There only, in the consciousness which is completely self-sufficing because completely real, is it possibly truly to pronounce the words: "I am!" For in all lesser states man may only say: "I am this body" or "I am these thoughts" or "I am these emotions". This is why what the unillumined man calls I is really something else. And this is why he must learn the art of abstracting himself from the not-self, if he wants the peace of true fulfilment.

What all this has to do with the critical state of present-day world affairs should be plain enough by now. The connection depends both upon the truth of man's nature and the purpose of his incarnation. The assemblage of men and women called society is no less subject to the necessity of shaping its life by that truth and that purpose than is any single individual. Socrates wept over the corruption and ignorance of Athens as Jesus wept over the corruption and ignorance of Jerusalem. Men pass their whole lives in error when they might pass them in truth. They do wrong when they might do good. The result is suffering when it might be peace. When all the chief decisions of their life are made in a condition of spiritual ignorance, what other results may be expected than unfortunate ones? It is a bitter moment—and the consciousness of their error falls painfully upon them—when they discover that the aims pursued have led them up a blind alley and that the ambitions nurtured have yielded only ashes for their hands.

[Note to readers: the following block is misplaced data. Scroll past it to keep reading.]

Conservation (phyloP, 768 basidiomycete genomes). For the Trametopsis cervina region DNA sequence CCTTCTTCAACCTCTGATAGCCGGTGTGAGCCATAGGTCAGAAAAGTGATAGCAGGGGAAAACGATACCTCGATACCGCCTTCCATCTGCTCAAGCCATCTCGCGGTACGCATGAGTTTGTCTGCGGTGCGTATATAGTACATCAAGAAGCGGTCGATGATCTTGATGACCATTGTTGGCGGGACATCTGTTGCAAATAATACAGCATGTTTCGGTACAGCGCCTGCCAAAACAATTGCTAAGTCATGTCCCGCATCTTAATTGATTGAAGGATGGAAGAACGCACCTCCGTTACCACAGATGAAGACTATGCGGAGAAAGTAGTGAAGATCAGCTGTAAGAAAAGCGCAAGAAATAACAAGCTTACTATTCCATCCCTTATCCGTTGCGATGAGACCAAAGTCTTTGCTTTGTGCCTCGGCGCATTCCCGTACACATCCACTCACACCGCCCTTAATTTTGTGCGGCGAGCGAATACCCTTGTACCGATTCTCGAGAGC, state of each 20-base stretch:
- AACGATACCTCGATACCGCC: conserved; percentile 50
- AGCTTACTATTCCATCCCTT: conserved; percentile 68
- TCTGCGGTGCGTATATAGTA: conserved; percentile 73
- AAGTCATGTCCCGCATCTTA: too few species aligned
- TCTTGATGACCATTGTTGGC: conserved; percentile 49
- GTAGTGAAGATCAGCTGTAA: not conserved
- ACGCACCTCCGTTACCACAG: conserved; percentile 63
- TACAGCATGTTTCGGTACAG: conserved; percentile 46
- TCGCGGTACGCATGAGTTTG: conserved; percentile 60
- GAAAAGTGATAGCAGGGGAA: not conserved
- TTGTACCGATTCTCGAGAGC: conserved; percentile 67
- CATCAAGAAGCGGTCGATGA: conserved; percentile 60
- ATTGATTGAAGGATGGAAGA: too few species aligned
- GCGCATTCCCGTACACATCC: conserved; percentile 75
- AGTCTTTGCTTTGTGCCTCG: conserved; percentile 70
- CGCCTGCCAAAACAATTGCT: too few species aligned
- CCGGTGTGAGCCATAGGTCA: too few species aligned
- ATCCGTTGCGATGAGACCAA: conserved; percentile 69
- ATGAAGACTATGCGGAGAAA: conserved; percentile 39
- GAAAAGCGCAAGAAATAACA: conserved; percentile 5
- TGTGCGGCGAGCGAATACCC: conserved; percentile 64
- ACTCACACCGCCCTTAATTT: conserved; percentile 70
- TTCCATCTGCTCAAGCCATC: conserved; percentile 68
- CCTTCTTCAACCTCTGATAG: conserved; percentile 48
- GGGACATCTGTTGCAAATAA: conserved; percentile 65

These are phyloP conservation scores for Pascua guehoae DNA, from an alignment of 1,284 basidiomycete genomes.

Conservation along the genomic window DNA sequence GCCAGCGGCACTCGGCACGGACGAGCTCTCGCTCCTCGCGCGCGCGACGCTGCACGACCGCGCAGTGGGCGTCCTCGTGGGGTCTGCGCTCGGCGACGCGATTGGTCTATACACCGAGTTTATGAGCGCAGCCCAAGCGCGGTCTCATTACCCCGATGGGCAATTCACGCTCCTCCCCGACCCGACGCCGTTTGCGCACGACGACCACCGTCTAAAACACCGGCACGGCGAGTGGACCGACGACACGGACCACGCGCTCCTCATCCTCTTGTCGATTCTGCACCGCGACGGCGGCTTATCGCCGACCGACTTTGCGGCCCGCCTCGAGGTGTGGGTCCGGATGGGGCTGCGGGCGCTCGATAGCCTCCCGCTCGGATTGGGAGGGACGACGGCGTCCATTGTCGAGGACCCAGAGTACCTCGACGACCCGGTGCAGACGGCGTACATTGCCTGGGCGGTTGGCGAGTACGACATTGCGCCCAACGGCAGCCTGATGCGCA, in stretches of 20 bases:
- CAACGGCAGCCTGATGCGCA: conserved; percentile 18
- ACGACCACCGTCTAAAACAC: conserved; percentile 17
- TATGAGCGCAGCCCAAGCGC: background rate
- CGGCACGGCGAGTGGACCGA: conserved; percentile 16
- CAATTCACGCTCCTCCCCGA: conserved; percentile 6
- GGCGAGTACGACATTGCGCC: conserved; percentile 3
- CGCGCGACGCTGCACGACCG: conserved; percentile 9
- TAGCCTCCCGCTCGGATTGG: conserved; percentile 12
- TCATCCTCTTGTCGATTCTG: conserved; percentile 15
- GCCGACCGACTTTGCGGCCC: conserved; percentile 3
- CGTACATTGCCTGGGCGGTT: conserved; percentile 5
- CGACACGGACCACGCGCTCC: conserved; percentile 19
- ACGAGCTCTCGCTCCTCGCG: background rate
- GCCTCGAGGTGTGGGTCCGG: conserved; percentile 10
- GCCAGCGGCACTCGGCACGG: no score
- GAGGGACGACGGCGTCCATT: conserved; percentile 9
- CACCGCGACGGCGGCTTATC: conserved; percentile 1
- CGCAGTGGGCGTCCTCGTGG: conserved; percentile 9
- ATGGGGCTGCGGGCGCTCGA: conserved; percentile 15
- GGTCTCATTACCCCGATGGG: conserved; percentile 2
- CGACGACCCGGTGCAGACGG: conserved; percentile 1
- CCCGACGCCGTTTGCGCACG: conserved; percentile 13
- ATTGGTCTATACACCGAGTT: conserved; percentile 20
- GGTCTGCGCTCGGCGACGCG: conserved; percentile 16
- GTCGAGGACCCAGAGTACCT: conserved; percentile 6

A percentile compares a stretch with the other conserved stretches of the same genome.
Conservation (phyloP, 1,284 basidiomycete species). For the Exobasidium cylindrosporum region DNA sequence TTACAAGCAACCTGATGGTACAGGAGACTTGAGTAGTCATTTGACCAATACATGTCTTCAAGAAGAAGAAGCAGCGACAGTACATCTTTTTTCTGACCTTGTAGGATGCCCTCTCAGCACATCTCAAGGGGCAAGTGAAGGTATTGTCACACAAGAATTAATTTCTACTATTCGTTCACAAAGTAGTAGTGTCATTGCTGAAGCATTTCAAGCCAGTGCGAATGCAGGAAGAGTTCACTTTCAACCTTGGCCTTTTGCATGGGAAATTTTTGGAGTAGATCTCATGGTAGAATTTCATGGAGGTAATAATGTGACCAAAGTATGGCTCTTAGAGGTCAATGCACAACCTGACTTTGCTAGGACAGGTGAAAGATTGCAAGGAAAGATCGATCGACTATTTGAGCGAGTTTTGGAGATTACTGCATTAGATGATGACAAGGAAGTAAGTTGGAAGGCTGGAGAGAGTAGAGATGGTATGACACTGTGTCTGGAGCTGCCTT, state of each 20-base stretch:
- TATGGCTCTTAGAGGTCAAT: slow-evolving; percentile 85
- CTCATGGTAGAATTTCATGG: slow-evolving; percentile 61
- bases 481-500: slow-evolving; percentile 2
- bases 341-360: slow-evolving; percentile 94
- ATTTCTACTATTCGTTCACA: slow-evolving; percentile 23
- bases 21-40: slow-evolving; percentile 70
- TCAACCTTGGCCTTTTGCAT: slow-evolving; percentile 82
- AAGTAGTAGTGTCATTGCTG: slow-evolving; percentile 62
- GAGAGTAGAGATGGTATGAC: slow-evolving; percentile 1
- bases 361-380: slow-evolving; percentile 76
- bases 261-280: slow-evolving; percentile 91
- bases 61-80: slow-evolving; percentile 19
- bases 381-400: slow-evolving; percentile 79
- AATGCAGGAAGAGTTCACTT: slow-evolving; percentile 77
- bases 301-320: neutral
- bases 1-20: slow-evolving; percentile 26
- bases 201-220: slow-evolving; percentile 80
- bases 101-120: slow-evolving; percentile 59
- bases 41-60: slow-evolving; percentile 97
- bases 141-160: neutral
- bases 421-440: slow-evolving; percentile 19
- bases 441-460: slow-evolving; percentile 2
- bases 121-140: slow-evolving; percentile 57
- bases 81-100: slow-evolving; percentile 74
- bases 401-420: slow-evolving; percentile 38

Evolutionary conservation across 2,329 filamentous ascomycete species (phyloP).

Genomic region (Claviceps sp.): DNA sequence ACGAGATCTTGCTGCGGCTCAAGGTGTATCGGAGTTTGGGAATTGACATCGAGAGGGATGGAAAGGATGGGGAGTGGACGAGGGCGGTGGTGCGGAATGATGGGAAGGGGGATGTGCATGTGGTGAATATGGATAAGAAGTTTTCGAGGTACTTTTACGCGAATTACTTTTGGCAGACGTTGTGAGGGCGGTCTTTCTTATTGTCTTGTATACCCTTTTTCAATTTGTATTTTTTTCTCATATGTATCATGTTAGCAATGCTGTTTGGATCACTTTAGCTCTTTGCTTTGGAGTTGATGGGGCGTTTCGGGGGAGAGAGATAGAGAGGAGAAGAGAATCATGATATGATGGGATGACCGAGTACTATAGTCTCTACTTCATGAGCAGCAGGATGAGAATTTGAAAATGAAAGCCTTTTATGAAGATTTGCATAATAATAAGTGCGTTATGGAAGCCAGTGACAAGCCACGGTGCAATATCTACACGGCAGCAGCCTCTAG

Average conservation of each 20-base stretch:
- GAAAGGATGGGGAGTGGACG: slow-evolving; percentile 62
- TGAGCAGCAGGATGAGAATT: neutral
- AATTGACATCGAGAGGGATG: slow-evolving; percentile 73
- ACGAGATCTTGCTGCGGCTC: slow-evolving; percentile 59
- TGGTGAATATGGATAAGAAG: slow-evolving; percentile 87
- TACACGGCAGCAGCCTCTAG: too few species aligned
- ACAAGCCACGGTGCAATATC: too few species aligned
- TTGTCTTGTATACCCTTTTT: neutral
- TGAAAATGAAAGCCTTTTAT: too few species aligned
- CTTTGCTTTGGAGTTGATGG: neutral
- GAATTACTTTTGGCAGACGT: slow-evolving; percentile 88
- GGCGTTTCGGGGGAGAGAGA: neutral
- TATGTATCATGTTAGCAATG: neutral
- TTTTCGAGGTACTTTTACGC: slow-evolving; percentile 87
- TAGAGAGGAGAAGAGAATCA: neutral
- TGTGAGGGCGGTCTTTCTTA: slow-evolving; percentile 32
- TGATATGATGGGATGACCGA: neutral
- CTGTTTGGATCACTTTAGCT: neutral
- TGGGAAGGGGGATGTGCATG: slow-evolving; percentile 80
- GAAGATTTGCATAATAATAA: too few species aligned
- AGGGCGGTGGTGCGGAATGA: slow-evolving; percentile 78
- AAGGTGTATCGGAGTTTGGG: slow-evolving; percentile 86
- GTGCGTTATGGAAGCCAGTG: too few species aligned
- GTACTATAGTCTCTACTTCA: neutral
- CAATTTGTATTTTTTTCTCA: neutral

Materialism is inevitable as a temporary phase of man's endeavour to comprehend the facts of life. To those who wish to escape from the pressures and tyrannies of contemporary materialism, philosophy offers the most effective way and the safest road. It helps to understand the true relationship between the divine and the human. It will enable them to realize their spiritual potentialities.

Every nation's most important problem is human ignorance of divine laws. That crime and sordidness and the remnants of animality expressed in brutality and violence exist in human life they may not deny but they need not dwell on them. The evil in human nature is a fact for all practical purposes, however relative and ideational it may be for metaphysical purposes. Although the sage on his mental pinnacle may see divine goodness everywhere, the sage in his physical relations with men may not overlook the dark elements of their ethical make-up. So philosophy's aspirants must judge how far it is right to flow with the currents of their time and at what point they are to resist them. If others behave wrongly, let them have the pleasure of behaving rightly. If others are foolish and selfish, let them have the satisfaction of being wise and altruistic. If humanity is going downhill, let them start going uphill.

FINIS